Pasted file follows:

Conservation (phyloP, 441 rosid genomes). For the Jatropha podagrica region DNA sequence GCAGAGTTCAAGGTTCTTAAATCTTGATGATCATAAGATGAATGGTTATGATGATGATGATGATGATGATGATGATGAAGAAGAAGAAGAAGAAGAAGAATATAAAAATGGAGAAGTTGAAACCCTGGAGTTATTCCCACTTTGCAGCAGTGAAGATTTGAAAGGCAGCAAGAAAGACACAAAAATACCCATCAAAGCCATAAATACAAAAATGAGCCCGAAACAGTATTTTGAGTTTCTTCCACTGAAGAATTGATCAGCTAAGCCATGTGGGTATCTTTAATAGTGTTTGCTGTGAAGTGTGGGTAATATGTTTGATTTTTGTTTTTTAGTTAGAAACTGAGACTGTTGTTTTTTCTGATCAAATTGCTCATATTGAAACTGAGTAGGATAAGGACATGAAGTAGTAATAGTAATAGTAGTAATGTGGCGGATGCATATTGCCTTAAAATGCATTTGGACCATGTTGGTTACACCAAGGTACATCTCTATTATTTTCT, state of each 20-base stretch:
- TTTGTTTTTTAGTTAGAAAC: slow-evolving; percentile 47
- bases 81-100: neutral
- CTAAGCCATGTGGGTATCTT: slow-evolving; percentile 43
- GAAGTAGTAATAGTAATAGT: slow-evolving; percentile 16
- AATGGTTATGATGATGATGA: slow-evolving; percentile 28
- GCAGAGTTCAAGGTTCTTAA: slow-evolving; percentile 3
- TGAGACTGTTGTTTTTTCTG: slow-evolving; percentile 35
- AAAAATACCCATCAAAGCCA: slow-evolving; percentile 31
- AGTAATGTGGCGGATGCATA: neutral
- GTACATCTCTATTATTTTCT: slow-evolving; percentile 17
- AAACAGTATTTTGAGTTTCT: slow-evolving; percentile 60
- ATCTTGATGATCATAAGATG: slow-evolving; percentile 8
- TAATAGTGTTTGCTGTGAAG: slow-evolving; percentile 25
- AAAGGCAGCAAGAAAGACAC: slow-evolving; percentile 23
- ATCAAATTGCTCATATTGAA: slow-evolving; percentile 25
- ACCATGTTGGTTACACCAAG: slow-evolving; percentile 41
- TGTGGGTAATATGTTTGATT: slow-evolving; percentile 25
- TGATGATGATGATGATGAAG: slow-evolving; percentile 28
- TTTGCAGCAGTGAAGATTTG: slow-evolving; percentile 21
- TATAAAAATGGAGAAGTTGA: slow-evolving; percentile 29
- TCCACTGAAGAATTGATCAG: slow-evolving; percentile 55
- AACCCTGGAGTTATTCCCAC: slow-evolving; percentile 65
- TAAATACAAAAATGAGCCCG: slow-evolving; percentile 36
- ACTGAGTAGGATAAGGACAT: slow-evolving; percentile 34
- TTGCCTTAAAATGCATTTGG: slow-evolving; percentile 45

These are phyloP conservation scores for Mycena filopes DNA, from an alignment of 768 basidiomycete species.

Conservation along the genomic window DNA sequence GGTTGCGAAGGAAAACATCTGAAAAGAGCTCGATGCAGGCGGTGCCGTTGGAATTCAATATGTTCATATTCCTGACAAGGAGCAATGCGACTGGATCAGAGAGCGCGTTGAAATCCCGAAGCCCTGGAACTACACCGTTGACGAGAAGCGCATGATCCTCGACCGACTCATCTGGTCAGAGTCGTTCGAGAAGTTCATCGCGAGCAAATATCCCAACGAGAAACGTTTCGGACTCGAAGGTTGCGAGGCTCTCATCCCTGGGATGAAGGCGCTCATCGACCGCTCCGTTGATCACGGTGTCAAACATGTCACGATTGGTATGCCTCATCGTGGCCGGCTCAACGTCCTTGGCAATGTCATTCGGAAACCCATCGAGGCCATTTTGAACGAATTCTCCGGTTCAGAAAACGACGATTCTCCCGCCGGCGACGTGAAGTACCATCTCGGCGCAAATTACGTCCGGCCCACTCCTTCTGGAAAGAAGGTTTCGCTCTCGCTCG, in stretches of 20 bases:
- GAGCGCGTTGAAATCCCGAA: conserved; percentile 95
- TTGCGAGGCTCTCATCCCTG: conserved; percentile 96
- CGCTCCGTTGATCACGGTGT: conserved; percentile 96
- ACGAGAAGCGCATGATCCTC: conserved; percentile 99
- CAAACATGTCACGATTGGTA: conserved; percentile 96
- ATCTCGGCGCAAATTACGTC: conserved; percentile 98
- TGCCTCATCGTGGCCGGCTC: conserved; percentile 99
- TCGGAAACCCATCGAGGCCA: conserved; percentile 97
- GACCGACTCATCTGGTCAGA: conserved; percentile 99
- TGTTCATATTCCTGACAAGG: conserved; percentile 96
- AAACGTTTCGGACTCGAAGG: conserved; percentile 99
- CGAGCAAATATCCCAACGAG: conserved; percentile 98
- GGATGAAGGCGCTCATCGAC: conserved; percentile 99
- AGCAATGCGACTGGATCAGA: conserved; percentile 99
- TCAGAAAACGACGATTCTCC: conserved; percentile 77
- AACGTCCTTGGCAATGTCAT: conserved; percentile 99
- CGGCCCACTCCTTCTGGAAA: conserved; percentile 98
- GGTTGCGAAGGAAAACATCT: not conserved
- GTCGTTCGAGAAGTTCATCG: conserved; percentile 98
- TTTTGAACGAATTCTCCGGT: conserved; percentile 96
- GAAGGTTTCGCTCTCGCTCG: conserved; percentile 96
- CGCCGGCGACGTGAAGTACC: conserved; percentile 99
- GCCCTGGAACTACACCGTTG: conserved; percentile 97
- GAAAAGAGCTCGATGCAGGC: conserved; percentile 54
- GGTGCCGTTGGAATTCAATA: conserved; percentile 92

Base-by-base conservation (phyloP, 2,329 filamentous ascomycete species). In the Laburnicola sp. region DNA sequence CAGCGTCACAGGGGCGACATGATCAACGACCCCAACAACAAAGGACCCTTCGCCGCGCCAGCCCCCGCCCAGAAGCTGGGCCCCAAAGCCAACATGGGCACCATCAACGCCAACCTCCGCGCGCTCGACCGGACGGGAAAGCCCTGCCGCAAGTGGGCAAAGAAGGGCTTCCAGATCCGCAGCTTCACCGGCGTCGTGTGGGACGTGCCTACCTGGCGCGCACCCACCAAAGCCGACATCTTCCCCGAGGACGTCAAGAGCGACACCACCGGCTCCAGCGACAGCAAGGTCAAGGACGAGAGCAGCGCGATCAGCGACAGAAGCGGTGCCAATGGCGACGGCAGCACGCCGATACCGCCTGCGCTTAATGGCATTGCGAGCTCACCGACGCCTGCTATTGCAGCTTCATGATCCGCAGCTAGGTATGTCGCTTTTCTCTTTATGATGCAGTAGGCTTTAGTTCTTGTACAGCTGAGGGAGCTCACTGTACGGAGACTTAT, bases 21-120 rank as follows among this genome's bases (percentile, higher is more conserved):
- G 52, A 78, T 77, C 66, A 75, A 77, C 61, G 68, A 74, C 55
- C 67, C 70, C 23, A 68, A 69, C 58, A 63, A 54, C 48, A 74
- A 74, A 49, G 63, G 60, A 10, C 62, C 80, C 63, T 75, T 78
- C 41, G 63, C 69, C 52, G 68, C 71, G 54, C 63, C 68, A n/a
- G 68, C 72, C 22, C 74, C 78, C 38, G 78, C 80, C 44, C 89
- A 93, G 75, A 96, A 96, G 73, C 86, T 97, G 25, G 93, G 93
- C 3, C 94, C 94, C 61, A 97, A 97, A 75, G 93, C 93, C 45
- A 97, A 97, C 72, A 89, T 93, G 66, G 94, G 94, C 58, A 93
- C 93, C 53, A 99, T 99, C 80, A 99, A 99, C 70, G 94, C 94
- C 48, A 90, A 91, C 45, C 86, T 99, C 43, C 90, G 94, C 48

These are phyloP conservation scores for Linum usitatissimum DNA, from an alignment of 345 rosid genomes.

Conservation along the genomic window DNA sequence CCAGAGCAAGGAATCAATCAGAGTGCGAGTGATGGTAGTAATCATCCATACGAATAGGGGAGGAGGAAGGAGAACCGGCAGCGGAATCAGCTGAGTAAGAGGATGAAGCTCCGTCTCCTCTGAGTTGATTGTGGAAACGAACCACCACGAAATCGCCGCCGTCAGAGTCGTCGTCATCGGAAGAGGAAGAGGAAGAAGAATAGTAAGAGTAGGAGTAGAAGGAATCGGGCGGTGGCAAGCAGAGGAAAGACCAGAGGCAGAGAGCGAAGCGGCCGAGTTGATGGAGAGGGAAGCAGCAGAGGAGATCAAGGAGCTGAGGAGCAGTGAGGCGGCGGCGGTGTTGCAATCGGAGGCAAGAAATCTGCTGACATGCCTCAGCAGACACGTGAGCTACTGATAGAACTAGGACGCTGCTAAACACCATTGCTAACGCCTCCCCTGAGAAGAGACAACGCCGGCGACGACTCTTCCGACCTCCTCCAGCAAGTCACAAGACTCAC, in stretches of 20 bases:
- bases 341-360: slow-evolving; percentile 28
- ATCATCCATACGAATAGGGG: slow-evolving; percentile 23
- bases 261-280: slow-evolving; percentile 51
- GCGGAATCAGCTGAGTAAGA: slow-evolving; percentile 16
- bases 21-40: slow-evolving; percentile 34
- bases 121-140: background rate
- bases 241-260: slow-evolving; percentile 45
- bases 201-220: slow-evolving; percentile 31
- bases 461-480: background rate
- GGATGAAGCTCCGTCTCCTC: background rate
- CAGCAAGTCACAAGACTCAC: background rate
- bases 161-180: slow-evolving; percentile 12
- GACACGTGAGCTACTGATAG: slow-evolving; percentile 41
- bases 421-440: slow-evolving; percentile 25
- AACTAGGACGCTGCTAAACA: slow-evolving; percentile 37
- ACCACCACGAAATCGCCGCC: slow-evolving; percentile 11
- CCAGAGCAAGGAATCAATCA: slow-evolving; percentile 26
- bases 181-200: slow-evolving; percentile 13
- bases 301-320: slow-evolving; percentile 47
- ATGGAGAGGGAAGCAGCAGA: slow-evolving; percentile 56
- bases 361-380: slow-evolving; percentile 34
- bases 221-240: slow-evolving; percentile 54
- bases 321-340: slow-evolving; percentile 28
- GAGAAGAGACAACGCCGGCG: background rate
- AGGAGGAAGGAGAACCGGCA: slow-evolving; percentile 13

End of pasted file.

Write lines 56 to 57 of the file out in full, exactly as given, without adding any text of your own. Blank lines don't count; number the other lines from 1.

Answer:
- C 67, C 70, C 23, A 68, A 69, C 58, A 63, A 54, C 48, A 74
- A 74, A 49, G 63, G 60, A 10, C 62, C 80, C 63, T 75, T 78